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© 2008

Weighted Littlewood-Paley Theory and Exponential-Square Integrability

Book

Part of the Lecture Notes in Mathematics book series (LNM, volume 1924)

Table of contents

  1. Front Matter
    Pages I-XII
  2. Pages 1-7
  3. Pages 39-68
  4. Pages 145-150
  5. Pages 151-160
  6. Pages 161-188
  7. Pages 189-195
  8. Pages 213-218
  9. Back Matter
    Pages 219-228

About this book

Introduction

Littlewood-Paley theory is an essential tool of Fourier analysis, with applications and connections to PDEs, signal processing, and probability. It extends some of the benefits of orthogonality to situations where orthogonality doesn’t really make sense. It does so by letting us control certain oscillatory infinite series of functions in terms of infinite series of non-negative functions. Beginning in the 1980s, it was discovered that this control could be made much sharper than was previously suspected. The present book tries to give a gentle, well-motivated introduction to those discoveries, the methods behind them, their consequences, and some of their applications.

Keywords

Singular integral Square function exponential-square maximal function weighted inequality

Authors and affiliations

  1. 1.Department of MathematicsUniversity of VermontBurlingtonUSA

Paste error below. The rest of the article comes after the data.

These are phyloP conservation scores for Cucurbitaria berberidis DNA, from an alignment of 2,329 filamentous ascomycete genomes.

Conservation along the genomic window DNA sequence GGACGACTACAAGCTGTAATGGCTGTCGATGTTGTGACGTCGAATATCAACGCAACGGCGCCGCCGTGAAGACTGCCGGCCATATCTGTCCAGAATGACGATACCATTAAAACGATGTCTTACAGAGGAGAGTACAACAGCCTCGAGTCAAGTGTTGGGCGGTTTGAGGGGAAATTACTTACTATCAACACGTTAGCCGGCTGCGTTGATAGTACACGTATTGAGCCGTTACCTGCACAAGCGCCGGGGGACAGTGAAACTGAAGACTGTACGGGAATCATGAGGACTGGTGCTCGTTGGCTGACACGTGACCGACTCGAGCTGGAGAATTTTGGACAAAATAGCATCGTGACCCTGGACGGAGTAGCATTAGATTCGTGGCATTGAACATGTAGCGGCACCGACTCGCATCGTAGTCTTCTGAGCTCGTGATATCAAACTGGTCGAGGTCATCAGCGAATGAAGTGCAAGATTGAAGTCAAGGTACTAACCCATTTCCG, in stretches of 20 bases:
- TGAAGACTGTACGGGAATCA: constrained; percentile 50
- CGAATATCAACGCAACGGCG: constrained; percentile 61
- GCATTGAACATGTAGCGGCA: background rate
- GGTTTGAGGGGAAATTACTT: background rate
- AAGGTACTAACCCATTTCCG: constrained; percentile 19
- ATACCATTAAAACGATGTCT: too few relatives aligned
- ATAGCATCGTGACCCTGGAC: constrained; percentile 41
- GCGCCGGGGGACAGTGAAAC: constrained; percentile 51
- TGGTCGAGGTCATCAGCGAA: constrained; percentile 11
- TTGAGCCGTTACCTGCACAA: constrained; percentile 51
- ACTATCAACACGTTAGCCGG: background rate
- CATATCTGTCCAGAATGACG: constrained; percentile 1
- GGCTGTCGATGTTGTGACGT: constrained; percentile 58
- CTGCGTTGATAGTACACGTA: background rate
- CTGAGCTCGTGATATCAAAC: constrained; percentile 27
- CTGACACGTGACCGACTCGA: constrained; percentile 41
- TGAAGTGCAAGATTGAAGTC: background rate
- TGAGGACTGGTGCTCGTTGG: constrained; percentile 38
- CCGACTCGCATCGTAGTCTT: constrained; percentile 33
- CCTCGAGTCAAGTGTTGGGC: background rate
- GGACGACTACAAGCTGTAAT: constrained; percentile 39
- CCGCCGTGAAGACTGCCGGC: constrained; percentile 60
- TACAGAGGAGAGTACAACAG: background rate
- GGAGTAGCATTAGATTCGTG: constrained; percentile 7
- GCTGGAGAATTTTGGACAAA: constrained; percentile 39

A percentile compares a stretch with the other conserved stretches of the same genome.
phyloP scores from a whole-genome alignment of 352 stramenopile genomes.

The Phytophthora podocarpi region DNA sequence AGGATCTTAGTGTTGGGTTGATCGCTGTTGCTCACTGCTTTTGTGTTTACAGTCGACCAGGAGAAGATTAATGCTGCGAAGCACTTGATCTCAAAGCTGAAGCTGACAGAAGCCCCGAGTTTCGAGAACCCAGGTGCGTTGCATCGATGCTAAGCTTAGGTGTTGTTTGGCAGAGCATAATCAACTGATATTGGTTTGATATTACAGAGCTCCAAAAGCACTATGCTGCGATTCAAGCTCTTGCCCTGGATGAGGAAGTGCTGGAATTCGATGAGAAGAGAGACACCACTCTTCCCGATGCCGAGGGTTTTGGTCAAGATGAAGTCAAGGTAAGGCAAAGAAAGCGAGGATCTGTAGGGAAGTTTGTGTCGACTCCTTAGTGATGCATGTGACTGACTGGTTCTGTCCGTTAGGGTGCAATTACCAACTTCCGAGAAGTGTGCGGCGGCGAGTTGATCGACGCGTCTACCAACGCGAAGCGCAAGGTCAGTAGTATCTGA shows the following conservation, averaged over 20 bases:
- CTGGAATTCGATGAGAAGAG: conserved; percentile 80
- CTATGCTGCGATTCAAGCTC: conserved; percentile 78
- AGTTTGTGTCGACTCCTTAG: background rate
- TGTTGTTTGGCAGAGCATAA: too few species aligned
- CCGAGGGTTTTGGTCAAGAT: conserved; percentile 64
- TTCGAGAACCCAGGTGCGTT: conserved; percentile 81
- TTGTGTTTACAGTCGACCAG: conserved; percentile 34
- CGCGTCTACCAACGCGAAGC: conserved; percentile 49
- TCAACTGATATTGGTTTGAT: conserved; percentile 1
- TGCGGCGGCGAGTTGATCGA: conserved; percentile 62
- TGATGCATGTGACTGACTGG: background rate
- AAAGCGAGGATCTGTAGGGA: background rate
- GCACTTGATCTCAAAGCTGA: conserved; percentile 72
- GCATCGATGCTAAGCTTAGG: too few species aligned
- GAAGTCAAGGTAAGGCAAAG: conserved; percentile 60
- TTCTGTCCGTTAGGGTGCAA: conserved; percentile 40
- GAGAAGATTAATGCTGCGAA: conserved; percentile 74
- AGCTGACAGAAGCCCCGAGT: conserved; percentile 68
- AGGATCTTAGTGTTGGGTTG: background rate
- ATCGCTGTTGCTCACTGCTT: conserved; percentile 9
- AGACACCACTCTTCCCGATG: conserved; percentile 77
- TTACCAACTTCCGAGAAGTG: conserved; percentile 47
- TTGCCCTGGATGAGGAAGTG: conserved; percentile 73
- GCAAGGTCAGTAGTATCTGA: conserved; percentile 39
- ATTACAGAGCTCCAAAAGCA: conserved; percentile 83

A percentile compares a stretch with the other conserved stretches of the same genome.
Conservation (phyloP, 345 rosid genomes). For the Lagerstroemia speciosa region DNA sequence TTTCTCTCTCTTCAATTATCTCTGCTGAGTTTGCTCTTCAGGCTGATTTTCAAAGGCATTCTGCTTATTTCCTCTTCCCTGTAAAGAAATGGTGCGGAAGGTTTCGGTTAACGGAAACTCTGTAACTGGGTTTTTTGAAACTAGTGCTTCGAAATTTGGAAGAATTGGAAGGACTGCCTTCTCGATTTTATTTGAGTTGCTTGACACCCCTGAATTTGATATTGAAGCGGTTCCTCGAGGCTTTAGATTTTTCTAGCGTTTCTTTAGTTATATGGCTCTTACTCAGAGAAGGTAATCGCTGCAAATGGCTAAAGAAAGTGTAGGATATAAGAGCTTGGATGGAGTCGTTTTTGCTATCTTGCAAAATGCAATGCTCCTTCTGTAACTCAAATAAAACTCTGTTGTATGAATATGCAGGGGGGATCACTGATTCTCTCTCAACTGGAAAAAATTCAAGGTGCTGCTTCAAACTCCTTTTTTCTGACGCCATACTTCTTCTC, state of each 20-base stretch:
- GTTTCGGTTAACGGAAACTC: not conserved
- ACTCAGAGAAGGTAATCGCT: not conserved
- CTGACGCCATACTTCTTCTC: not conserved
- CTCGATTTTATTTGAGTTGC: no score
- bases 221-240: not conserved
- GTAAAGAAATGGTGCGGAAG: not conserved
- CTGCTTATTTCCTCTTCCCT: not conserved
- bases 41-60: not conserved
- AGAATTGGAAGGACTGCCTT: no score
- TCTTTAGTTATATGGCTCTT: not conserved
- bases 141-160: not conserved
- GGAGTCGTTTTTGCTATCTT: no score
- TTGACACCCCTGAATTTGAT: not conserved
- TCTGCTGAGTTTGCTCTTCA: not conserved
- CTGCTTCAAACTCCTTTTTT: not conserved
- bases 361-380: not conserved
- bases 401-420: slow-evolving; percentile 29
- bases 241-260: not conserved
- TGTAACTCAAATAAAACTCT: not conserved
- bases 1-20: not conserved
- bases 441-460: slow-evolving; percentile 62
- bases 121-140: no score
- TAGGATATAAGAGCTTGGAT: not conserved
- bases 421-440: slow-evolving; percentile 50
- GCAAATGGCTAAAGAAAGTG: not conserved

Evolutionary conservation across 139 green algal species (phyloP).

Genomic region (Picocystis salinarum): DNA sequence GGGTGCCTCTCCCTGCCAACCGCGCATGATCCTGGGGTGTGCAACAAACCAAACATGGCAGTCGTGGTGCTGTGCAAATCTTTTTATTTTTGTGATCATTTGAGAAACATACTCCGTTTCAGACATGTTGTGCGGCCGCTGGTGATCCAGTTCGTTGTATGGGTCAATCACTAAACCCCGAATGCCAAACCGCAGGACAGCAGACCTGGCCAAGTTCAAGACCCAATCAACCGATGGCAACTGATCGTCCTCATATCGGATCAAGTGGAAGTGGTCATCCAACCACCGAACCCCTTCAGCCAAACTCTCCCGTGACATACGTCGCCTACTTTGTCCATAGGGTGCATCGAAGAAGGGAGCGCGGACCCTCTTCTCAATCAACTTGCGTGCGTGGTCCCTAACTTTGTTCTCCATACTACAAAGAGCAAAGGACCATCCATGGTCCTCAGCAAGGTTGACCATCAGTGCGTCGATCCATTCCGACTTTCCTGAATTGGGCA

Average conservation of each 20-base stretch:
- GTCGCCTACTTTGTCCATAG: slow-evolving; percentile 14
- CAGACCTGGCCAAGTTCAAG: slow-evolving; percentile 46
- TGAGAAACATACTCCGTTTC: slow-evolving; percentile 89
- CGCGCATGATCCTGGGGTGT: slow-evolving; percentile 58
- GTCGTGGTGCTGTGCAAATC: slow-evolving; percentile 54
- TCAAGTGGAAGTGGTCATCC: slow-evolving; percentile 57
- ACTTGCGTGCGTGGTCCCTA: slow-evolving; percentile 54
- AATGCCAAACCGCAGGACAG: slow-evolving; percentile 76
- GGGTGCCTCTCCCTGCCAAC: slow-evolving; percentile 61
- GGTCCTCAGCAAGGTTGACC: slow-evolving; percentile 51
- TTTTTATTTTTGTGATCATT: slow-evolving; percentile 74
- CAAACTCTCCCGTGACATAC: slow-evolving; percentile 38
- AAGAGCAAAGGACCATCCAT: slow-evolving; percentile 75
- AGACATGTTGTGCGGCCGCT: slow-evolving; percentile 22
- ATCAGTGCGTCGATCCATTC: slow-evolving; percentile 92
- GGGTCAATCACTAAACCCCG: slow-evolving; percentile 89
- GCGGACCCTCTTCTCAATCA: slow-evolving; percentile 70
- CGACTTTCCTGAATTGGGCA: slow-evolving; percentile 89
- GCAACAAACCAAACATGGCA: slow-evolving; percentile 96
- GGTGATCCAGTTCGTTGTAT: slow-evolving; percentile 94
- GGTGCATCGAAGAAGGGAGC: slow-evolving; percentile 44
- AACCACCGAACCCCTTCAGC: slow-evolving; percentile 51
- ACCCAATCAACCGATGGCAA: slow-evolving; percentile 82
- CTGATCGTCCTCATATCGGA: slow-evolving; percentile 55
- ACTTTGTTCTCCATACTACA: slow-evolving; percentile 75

About the authors

Michael Wilson received his PhD in mathematics from UCLA in 1981. After post-docs at the University of Chicago and the University of Wisconsin (Madison), he came to the University of Vermont, where he has been since 1986. He has held visiting positions at Rutgers University (New Brunswick) and the Universidad de Sevilla.

Bibliographic information

Reviews

From the reviews:

"This engaging book by J. Michael Wilson concentrates on weighted inequalities of the forms … . The subject matter is presented in a fashion accessible to an advanced graduate student. Proofs of major … results are usually given in full. … There are a good number of exercises at the end of each chapter … . In addition there are many suggestions in the body of the text to prove or further investigate a given result." (Caroline P. Sweezy, Mathematical Reviews, Issue 2008 m)